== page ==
Most women experience the frustration of menstrual irregularities at some point during their lives, whether this means unpredictable, sporadic periods, or heavy bleeding when periods do occur. The menstrual cycle is closely linked with a number of physical and emotional conditions in the body; for women over the age of 40, irregular periods are usually associated with menopause. However, for younger women, the cause can be difficult to determine. Keep reading to understand more what irregular periods might mean in women under 40, and discover ways of dealing with them.
What Is a Regular Period?
Menstruation is a natural process where the uterus wall lining is shed, resulting in bleeding known as a period. Periods begin around the early teenage years and continue through to menopause, around the age of 50. As a general rule, periods occur for between 3-5 days in a 28-day cycle, and anything that strays dramatically from this is considered irregular.
It should be noted that when a young woman first starts her periods, it may take several years for them to occur regularly; unless she notices other concerning symptoms, this is generally nothing to worry about.
Can Diet, Habits, and Lifestyle Influence Menstruation?
Quite simply, yes. If you are under the age of 40, assessing your lifestyle should be your first response to irregular periods. Habits such as smoking and excessive consumption of alcohol, caffeine, and junk food are detrimental to your overall health and can cause periods to become irregular. Similarly, extreme weight loss or gain can cause periods to become sporadic or stop altogether. A balanced diet with regular exercise will have a nurturing effect not just on your menstrual cycle, but also on your overall sense of well-being.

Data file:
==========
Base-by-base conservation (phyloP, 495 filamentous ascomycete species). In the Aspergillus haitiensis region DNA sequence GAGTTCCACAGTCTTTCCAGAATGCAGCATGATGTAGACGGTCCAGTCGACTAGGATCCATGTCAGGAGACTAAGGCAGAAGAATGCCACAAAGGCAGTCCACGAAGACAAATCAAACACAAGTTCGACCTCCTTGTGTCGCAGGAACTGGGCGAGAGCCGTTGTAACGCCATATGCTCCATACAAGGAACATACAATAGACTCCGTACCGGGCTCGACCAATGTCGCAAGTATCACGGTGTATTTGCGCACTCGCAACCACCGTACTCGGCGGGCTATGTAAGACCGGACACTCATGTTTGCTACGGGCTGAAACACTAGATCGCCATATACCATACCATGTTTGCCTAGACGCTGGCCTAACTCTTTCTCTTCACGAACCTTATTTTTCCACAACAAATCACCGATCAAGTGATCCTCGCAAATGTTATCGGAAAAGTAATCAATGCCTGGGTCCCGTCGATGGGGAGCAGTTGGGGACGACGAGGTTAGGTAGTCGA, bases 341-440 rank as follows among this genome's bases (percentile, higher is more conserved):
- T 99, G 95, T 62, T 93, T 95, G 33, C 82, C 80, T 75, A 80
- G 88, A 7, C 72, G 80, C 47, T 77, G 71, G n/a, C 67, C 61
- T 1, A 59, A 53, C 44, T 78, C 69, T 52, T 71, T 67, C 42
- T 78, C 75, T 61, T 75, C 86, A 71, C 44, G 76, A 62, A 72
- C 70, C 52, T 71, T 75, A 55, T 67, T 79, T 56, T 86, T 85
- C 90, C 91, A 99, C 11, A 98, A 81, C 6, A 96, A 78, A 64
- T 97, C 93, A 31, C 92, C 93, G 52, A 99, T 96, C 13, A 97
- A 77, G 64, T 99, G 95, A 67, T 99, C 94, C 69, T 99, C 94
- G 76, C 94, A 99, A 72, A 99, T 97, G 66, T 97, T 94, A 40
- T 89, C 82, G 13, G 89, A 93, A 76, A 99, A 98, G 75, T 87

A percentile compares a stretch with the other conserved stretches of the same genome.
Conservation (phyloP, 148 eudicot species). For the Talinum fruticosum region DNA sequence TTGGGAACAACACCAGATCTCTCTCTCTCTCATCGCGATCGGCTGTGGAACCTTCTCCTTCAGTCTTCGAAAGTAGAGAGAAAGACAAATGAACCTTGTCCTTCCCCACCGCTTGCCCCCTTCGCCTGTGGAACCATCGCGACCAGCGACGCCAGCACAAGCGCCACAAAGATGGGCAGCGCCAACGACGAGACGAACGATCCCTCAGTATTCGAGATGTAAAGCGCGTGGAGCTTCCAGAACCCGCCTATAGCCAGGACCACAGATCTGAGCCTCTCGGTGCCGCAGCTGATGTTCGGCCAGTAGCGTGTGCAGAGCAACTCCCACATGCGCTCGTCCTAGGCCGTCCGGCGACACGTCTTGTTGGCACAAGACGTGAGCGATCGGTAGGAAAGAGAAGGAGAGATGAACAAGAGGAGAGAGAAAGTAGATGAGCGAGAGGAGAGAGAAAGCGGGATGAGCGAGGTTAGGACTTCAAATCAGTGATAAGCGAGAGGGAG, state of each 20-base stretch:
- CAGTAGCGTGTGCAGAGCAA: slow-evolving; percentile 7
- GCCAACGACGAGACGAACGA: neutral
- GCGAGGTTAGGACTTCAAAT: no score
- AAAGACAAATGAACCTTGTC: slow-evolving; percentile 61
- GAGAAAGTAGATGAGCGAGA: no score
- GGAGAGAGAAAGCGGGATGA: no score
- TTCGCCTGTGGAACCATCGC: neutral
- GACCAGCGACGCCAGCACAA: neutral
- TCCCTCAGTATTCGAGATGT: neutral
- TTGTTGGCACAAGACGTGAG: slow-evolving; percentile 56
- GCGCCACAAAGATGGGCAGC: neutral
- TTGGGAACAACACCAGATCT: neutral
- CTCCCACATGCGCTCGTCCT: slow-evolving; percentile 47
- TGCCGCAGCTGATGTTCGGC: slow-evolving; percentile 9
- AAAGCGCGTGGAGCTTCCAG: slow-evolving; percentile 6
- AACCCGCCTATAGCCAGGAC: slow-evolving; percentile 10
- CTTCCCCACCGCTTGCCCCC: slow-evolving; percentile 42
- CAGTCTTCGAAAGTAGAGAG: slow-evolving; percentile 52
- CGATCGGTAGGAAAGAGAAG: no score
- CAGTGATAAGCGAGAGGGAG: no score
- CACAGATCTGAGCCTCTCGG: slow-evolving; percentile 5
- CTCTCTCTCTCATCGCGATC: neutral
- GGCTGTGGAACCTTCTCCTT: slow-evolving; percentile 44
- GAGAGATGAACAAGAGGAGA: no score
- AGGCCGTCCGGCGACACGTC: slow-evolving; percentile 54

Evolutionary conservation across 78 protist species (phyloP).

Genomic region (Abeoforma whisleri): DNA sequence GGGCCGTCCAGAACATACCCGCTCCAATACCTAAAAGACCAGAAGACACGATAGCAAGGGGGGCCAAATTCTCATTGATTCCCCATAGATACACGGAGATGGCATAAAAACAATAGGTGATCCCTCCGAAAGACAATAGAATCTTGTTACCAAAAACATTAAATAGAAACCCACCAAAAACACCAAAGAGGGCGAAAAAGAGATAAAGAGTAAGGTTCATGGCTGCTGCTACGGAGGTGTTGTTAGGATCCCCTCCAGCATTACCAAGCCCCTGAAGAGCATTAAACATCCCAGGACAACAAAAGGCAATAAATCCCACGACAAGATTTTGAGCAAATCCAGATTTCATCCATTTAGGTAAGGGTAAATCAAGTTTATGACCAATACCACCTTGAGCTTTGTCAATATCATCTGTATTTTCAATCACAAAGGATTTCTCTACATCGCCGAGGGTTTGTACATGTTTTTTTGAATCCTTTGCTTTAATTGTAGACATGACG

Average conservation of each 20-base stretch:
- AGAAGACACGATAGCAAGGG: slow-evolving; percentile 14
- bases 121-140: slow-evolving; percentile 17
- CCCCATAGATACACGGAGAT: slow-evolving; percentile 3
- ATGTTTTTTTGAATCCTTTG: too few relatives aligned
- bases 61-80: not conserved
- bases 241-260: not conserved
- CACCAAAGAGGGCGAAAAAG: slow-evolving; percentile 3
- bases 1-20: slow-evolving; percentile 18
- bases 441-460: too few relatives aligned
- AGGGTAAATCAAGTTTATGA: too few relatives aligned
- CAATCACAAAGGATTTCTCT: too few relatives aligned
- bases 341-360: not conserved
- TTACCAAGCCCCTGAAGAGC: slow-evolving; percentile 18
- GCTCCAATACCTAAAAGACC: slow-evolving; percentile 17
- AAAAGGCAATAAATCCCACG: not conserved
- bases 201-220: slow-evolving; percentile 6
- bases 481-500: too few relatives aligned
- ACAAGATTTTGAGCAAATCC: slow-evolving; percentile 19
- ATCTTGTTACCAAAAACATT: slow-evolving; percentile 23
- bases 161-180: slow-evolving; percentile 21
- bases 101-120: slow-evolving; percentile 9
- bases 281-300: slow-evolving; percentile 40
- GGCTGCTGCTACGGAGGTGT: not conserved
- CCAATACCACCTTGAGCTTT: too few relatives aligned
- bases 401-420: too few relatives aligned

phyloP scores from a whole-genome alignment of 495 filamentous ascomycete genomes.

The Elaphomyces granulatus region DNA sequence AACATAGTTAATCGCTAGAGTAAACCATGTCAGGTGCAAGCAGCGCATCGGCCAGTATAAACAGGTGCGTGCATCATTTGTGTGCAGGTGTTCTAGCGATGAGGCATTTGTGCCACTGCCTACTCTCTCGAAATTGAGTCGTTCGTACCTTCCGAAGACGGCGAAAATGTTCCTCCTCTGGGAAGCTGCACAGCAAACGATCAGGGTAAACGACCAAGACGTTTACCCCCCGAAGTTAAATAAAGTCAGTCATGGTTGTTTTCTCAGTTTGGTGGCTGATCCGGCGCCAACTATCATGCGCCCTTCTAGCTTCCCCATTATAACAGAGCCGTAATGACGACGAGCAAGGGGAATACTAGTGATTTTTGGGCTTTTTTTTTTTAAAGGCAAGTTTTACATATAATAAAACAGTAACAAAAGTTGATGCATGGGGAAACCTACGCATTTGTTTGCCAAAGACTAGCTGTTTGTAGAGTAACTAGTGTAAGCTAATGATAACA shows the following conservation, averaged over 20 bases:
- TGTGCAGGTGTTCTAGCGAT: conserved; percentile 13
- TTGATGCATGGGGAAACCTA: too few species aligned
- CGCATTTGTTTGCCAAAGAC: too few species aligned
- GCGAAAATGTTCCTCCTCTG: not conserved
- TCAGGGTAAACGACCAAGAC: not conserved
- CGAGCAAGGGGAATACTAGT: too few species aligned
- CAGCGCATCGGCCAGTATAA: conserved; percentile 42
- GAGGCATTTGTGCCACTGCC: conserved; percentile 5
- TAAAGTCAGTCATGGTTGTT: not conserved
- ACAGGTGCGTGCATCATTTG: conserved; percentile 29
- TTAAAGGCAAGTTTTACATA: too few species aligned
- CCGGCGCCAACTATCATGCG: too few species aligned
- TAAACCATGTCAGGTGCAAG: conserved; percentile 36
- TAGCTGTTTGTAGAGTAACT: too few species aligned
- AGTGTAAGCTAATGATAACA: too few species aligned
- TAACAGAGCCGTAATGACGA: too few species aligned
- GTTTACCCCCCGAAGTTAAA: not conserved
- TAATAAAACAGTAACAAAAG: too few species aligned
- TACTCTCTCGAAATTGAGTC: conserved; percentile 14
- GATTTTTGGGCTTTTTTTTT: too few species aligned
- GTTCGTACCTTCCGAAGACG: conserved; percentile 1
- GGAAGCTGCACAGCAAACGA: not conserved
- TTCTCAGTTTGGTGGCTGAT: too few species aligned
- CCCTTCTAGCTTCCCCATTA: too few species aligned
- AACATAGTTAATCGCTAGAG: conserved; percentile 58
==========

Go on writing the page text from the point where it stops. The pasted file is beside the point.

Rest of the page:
Stress is another factor that can cause periods to become irregular at any age. If you are going through a period of emotional distress or significant change, this may temporarily disrupt your menstrual cycle. If you are concerned that your stress levels are consistently high, you should consider arranging an appointment with your doctor to discuss your options.
Using an internal form of contraception could also interfere with your menstrual cycle. Contraceptives like the birth control pill and the contraceptive implant interfere with the hormone levels that drive the menstrual system and often cause periods to stop entirely. Condoms or diaphragms are alternative contraceptives that are not hormone-related.
Are My Irregular Periods Symptomizing Something More Serious?
Sometimes, irregular periods could be a symptom of other conditions, such as thyroid disorders, pregnancy, estrogen deficiencies, problems in the reproductive system, and some cancers. The key to determining whether your irregular periods are indicative of more serious health concerns is to look for other symptoms.
Unexplained weight gain or loss, inability to conceive, pain, unexplained hair growth, lactation, and any feelings of tiredness or weakness could be suggestive of more serious illness, and you should arrange a consultation with your doctor at the earliest opportunity.
Whatever your age, it is a good idea to keep an eye on your menstrual cycle and look out for troubling symptoms. Keeping a note of when your periods occur, their duration, and their heaviness can help with this, and this record will be useful should you decide to consult a doctor, if your other symptoms become concerning. Stay prepared for unexpected periods by carrying sanitary wear in your handbag so that you can tackle the symptom head-on and minimize its impact on your lifestyle.
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- National Health Service U.K. (2013). Periods, Irregular - Causes. Retrieved: February 26, 2014, from http://www.nhs.uk/Conditions/Periods-irregular/Pages/Causes.aspx
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- National Institutes of Health. (2014). Menstruation. Retrieved February 26, 2014, from http://www.nlm.nih.gov/medlineplus/menstruation.html
- National Institutes of Health. (2011). Vaginal Bleeding. Retrieved February 26, 2014: http://www.nlm.nih.gov/medlineplus/ency/article/007496.htm